Immune complexes in ulcerative colitis and Crohn's disease.
Hodgson HJ., Potter BJ., Jewell DP.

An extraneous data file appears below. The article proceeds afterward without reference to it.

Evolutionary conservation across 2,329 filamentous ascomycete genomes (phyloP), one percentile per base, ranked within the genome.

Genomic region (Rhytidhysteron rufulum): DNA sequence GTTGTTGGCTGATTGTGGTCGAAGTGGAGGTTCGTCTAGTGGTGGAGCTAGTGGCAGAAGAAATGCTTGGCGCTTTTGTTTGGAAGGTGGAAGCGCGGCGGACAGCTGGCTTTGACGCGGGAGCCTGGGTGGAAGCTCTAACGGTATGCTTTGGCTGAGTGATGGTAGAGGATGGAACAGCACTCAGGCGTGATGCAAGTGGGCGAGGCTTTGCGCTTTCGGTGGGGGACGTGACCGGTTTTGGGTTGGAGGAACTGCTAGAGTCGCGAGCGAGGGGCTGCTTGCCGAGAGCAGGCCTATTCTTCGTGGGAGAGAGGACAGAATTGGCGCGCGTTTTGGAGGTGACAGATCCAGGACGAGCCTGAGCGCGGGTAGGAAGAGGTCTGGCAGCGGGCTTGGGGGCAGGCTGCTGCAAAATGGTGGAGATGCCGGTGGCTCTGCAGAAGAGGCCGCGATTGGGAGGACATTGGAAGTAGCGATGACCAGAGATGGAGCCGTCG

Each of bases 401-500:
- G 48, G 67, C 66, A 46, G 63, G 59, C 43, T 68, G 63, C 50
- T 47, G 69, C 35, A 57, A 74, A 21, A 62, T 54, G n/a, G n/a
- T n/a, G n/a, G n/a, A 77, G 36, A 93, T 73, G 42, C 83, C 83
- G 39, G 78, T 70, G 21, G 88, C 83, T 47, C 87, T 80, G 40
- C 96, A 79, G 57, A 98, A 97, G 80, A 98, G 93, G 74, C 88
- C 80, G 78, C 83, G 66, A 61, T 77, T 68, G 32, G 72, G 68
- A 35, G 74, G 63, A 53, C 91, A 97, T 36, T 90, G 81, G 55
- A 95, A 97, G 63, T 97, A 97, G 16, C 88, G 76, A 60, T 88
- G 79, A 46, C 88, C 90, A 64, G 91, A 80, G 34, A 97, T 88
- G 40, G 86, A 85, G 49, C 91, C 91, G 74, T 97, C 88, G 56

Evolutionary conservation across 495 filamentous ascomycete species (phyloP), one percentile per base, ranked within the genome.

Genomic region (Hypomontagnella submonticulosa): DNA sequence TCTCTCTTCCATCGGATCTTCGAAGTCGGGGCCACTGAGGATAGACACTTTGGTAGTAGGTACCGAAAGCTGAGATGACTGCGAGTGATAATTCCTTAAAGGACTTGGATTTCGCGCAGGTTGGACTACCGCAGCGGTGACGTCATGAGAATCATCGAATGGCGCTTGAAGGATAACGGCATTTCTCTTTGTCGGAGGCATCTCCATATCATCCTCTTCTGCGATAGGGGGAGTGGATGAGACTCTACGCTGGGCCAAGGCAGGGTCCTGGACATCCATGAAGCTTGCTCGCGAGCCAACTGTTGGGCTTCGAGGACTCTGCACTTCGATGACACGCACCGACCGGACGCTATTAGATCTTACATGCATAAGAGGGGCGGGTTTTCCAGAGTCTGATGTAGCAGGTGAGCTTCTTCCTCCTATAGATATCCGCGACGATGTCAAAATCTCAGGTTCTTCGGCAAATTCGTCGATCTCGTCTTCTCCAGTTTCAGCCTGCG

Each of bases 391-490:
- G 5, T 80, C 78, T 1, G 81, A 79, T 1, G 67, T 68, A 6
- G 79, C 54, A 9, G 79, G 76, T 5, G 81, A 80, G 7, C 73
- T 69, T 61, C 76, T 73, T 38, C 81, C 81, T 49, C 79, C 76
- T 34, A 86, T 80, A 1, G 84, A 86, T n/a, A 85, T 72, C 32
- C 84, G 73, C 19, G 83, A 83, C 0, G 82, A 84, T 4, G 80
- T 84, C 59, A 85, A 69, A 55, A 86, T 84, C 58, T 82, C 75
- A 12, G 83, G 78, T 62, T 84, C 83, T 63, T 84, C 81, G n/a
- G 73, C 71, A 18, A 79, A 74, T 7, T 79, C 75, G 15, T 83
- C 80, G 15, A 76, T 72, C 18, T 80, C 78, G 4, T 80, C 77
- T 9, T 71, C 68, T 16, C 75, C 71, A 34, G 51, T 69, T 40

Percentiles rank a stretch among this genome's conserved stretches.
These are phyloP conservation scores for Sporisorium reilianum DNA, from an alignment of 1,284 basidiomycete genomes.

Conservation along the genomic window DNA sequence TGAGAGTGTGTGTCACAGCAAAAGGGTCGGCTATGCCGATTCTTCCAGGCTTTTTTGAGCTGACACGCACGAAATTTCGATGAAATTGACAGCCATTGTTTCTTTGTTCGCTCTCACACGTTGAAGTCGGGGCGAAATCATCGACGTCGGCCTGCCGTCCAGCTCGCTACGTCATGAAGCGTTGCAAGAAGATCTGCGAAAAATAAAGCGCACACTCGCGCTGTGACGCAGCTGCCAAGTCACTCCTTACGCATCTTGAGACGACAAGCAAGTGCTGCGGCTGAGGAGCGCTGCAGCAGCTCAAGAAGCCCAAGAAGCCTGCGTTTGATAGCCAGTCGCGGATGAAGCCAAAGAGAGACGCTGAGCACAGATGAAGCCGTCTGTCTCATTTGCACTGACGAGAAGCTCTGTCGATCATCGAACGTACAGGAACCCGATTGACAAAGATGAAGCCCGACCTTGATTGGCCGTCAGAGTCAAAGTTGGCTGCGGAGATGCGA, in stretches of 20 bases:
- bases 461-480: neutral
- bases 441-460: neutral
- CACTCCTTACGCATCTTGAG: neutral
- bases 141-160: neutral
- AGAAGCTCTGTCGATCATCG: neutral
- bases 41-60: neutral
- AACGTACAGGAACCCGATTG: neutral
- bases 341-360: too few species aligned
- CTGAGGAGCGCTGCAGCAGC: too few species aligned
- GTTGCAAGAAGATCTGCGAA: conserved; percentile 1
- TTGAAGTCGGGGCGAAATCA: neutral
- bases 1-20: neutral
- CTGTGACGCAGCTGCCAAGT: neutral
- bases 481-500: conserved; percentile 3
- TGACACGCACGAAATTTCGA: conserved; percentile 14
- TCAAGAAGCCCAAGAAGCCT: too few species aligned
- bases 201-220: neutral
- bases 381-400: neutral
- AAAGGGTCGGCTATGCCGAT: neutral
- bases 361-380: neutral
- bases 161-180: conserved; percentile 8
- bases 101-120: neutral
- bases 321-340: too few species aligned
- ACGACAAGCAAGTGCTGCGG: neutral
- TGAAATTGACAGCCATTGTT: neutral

Sera from 156 patients with ulcerative colitis and Crohn's disease were tested for the presence of immune complexes, by the detection of anti-complementary activity and 125I-labelled Clq precipitation. Using aggregated IgG, a comparison between the two tests indicated that the anti-complementary test was most sensitive to aggregates of 11S in size, while the 125I-labelled Clq test detected aggregates over 20S in size. Excess anti-complementary activity was common in patients with active bowel disease, and in those with extra-intestinal manifestations, particularly acute arthritis, ankylosing spondylitis and liver disease. Large complexes were only common in patients with liver disease. Immune complexes in the gut mucosa may play a role in the pathogenesis of these diseases, and the deposition of circulatory immune complexes may explain at least some of the extra-intestinal manifestations.